Research on the Orient Express:
Inside Secrets of a Market Researcher

Many people are not aware that being a good researcher also means being a good detective. Beyond the statistics and the regression analysis and the research reports, there's real life out there with fascinating problems and opportunities. In fact, as we like to say at JRS Consulting, our work often involves more twists and turns than an Agatha Christie novel.

While it's obviously critical to have strong analytical skills and techniques to conduct research, seasoned researchers have also developed intuition — what we call "Research Secrets" -- that have taken most of us years to learn in the field. We will share three of them here through three case studies.

A major retail chain experiencing a significant downturn in sales retained us to conduct focus groups with consumers and employees. While all involved agreed drastic action was required, there was a lack of alignment on where to begin. The list of possibilities was extensive, including such elements as the merchandise quality, the store appearance, service or prices. Our assignment was to uncover the greatest problem in the eyes of the consumer and identify specifically what needed to be done to restore the business. "We want specific action steps — not a research report that sits on a shelf," noted our client.

Our research clearly identified that service was the greatest opportunity, but we didn't stop there. We used our interviews to drill down and identify the cues of good service to target consumers. "How do you know you're getting good service?" we asked. "And why is that important?"

Research Secret Number One: Drill down to get at what's behind the generic answer you hear first. For example, ask, "What does good service look like?" and "How do you know you're getting good value?" By identifying the specifics, you can then develop a specific action plan to help your client or organization address those needs.

We used the focus group findings to develop a list of specific behaviors that employees needed to exhibit to customers, i.e. looking customers in the eye, smiling, greeting frequent shoppers by name and Hispanic employees welcoming Hispanic customers in Spanish.

We also interviewed store employees to learn what they needed from their employer to deliver this improved service level. One concept that was particularly powerful in supporting this direction was empowering employees to do whatever they needed to do to focus on customers. For example, we recommended that managers be given a supply of tokens they could award employees delivering strong service. Employees, in turn, were authorized to distribute gift certificates to customers experiencing delays or in need of extra attention.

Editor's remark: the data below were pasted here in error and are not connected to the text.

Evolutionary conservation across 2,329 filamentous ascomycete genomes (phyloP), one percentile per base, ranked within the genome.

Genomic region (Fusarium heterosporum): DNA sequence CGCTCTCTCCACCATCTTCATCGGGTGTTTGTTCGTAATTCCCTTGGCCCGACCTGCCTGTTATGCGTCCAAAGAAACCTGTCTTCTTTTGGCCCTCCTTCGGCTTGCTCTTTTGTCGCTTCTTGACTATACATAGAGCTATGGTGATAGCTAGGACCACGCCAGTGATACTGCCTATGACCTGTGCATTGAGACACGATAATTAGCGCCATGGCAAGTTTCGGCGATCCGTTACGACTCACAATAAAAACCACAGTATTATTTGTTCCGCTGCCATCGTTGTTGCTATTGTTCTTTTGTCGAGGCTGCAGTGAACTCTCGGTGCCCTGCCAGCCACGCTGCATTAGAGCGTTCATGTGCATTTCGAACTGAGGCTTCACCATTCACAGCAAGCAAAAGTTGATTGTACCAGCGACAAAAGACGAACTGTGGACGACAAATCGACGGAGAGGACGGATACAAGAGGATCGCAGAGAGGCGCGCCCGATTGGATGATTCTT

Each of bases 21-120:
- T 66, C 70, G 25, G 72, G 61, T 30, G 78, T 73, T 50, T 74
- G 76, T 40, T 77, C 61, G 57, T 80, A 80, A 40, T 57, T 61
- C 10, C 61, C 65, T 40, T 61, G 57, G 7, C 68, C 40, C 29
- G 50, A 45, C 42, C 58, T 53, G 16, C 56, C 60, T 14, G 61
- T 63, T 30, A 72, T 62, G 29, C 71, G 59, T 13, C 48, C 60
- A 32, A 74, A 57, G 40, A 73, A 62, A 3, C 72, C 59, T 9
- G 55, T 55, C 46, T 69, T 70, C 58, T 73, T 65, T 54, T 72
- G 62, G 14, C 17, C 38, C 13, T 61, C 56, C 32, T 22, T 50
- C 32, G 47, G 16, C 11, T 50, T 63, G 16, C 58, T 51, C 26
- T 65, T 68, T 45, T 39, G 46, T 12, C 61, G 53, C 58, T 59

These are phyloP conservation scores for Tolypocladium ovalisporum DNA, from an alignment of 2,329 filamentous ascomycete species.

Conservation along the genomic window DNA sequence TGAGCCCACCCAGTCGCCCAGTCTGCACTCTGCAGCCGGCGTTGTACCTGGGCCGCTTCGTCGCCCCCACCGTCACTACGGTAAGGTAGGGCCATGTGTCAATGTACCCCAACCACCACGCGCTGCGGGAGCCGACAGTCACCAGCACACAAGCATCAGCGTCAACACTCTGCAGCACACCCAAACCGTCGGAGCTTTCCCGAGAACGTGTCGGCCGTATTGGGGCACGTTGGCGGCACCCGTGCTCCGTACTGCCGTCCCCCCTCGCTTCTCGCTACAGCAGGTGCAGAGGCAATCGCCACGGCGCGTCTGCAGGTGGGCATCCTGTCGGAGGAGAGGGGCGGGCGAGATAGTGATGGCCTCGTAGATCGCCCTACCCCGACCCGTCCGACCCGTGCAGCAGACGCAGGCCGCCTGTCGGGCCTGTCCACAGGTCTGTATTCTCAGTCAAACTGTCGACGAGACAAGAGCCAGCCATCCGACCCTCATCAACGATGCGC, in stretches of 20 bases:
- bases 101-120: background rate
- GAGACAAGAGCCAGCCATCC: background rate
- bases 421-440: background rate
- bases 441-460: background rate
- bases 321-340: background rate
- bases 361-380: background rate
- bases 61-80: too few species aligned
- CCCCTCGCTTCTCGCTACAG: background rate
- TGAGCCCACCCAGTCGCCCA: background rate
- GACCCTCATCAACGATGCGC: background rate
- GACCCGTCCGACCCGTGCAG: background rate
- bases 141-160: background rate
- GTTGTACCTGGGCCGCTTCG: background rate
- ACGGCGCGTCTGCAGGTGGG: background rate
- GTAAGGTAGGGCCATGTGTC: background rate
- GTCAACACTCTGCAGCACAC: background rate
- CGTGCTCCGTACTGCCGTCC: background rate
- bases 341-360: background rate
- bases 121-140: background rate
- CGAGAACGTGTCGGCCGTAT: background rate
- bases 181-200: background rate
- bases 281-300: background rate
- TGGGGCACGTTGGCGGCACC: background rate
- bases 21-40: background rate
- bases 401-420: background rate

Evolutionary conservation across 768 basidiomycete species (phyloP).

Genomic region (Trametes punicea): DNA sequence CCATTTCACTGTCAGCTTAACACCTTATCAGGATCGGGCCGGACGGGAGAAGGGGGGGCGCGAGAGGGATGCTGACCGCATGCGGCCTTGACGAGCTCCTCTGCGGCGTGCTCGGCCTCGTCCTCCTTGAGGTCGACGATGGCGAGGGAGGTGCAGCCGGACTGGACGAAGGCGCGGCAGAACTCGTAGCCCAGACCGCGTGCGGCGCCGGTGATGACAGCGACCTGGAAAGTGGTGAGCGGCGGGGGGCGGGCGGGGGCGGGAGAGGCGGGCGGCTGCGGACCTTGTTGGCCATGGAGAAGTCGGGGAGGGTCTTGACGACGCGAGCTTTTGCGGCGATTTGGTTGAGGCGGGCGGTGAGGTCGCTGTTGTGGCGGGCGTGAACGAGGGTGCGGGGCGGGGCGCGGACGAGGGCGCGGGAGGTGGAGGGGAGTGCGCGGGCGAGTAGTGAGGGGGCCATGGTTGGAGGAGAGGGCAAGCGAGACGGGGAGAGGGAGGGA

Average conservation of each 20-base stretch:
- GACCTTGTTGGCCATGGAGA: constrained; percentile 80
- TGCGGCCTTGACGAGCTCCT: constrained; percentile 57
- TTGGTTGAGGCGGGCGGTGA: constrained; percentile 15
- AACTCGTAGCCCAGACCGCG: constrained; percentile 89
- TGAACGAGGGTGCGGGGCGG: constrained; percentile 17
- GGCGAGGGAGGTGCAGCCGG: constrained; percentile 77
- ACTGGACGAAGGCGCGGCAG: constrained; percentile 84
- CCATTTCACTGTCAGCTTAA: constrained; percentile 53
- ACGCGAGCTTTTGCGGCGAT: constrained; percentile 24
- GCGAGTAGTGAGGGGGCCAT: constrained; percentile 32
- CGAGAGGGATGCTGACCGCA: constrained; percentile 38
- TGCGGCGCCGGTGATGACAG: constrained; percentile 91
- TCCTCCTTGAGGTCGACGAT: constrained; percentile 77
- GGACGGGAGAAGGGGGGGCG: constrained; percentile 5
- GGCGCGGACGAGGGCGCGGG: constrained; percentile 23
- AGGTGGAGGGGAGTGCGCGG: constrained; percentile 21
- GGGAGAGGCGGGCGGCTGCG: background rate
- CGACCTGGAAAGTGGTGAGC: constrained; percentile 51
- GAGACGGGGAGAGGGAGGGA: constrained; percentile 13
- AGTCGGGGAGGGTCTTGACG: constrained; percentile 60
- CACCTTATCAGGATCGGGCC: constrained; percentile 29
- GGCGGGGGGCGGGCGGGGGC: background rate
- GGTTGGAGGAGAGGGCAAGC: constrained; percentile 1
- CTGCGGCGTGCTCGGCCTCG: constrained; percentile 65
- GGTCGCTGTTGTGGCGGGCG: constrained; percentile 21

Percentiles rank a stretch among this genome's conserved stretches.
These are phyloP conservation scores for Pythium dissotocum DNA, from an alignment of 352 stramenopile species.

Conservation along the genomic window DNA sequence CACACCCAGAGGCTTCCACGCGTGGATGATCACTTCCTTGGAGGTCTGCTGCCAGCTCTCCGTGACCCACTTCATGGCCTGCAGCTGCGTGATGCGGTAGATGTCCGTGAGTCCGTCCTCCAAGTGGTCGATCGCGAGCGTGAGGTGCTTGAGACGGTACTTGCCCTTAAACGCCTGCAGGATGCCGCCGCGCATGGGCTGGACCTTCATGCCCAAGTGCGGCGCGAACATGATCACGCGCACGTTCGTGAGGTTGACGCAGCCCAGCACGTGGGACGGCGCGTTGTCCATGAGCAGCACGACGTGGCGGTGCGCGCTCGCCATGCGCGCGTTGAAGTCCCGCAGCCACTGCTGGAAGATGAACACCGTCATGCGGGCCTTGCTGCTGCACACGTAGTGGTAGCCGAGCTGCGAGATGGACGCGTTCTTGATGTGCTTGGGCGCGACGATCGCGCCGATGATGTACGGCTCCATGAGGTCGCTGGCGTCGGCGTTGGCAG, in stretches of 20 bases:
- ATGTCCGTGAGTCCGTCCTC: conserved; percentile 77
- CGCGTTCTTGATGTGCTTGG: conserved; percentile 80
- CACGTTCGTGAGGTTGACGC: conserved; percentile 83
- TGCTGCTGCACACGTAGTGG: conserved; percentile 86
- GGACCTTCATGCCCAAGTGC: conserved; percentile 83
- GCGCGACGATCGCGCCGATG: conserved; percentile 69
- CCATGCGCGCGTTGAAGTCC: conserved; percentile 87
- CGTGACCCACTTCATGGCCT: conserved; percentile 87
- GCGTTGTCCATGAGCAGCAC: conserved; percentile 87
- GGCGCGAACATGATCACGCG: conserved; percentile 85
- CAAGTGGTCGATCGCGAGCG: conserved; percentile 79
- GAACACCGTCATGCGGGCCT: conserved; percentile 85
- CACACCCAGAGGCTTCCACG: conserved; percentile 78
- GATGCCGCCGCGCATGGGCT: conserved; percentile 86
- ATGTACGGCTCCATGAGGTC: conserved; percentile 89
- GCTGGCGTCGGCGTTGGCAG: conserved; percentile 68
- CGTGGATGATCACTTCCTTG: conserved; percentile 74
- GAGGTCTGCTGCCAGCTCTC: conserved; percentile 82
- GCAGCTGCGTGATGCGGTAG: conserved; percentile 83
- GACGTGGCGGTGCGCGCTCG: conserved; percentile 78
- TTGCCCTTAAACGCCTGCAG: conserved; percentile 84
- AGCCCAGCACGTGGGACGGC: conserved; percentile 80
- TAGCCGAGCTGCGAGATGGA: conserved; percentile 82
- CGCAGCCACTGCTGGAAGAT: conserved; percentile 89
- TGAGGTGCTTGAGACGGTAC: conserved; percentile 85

Fast forward one year: This business has experienced a dramatic rebound, with double digit sales increases.

While conducting an employee communications survey for a Fortune 500 client, our contact expressed dismay over his employees' 18 percent response rate. "Why are our response rates always so low?" he lamented. While this client had conducted several communications surveys over the years, this was a first assignment for JRS Consulting and so we immediately set about asking brilliant, probing research queries to try and address his concern.

"What do you typically do once you get the survey results?"

"Well, we usually don't like the results so we lock the report up in a file cabinet and don't refer to it again until we do the next survey," he explained. "And it seems like every year, our response rate just gets lower."

Research Secret Number Two: To maximize response to an employee survey, put away your calculator and start communicating! A low employee survey response rate isn't usually a function of the research approach. A low response rate is more indicative of how motivated employees feel to complete the survey, which is often directly related to whether they believe anything will result from the survey findings.